I recently followed a colleague’s advice and gave my kids a ‘teacher evaluation’ survey.

It asked questions such as “Ms. Kaufman helps us to do our best and doesn’t allow us to turn in below average work” and “Ms. Kaufman expects we work to our full potential and instills a sense of confidence in ourselves” In short; it was a beautiful piece of mental-self-congratulatory-back-patting-academic self-confidence inducing bullshit. I took the quiz myself and was instructed to take it as though I were one of my students. I aced it. According to me, I am the best teacher EVER. I am thoughtful and kind to students in need. I have high standards but yet provide all sorts of varied resources and instructional strategies in order to make my students succeed.

So sensitive, yet such nice hair...

I am awesome.

How will I reach these kids?

Then I gave it to my students for real.

I sat at the front of the room, watching them fill out their anonymous surveys, anticipating how I would read the glowing reviews, a look of dewy-eyed surprise on my face, music would swell in the background, Hilary Swank would knock on the door to my classroom and ask if she could play me in the next inspirational teacher movie…..

The pearls give a sense of vulnerability, but underneath she's a teaching machine

I totally forgot about the day before when I had passed out their totally easy (to me) final exam and announced that if they asked me any questions about this final then they didn’t deserve to graduate from high school. I also forgot about last week when I told them I would hunt them down and extract the money for any lost copies of The Color Purple by force if needs be if they didn’t behave in a responsible way and just return it on their own. I also forgot about that day when I told them to stop asking clown questions and think…..

Yeah…I may have forgotten, but they most certainly did not.

Oddly, my scores on my survey were significantly lower than what I gave myself….. It was most evident on item #4: “Ms. Kaufman welcomes questions and offers a variety of explanations in order to best explain a concept.”
Uh yeah…. I guess ‘read the freakin’ book’ doesn’t qualify as a ‘good’ answer. Huh.

I am currently studying for the FYLSE. That’s the First Year Law Student Exam for you laymen and layladies out there. I go to an..ahem…somewhat untraditional law school and get the privilege of jumping through a few extra hoops in order to obtain my JD. Where isn’t important, suffice it to say, if you are ever in trouble online, I’m your girl…er…super girl attorney…in a few years…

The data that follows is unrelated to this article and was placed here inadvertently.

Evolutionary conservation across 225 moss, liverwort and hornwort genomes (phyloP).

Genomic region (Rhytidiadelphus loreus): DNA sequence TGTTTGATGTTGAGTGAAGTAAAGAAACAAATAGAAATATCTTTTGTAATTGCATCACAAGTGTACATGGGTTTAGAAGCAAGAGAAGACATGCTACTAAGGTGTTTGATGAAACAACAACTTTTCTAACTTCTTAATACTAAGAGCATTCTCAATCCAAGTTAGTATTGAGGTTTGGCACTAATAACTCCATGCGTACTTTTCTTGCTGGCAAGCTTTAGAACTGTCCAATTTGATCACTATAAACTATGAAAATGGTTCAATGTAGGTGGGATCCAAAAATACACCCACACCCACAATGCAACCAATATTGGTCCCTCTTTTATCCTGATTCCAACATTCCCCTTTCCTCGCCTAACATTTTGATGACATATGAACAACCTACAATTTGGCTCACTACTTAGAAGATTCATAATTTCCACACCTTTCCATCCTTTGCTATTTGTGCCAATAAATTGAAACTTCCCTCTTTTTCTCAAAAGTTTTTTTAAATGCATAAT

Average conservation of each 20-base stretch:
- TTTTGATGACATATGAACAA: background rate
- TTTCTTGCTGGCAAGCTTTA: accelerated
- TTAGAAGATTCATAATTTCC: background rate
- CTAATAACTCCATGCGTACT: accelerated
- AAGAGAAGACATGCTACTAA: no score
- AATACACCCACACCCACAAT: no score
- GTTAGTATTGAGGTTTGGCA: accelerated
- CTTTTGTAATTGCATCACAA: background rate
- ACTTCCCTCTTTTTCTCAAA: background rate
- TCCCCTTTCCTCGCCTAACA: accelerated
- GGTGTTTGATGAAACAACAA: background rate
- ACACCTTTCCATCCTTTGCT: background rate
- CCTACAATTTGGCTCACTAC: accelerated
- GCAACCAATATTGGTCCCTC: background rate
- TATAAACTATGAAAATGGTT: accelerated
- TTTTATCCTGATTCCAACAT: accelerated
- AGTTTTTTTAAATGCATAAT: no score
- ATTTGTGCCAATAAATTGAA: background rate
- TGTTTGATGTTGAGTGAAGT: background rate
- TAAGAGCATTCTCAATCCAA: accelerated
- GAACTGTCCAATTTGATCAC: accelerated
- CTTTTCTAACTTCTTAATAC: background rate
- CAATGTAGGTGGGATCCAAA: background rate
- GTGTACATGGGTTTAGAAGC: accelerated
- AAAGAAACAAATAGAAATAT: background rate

I’ve been sitting through a three day study session for this major exam which is reputed to actually be harder than the actual bar exam, as its purpose is weeding out the unworthy. I have been sitting as a student in a conference room at the Marriot for three days listening to all variety of questions, most of them stupid. What has surprised me most, however, is how many times I have had to stifle my own stupid questions.

Yes, I know my professor just told me that malice is not a factor in an attempt crime. Why do I want so badly to raise my hand and ask him if I could have checked C on the multiple choice question #57 because I determined in my first year law student brain that the hypothetical guy had malice in his heart when he tried to scare the other hypothetical guy by shooting a gun through hypothetical window and scaring hypothetical guy #2 and hypothetical girl. Why do I want to ask this question? Professor just gave me the answer, yet I am calling upon every morsel of self-control not to raise my hand and ask.
Then I remember Dr. Phil.

The wise Dr. Phil said on one of his Emmy nominated talk shows that the teenage brain is not quite formed. The last part to form being the impulse zone that stops us from being a dodo and asking the question that was just answered…or car surfing on a boogie board precariously balanced on top of your friend’s parent’s Volvo while your girlfriend drives down the 405 at 3am…..

I realized that I, at age 35, barely have the necessary control over my lizard brain to stop asking redundant and stupid questions. Some of my classmates have not yet mastered that……

How can I possibly ask my students to do something that I have a tenuous at best grasp on?

What will I do in the future? I will try not to slam my head against the whiteboard every time a kid asks me what page we’re on. I will try to stop throwing erasers at the kid who asks me which character was named ‘protagonist.’ I will try to stifle the urge to staple a sticky note to the forehead of the kid who seriously had no idea that Siddhartha and Buddha are the same person.

I don't really think this happens....at least I hope not...

I will try. And I will pass out the evaluation next year, and I will learn something else from it….and so it goes.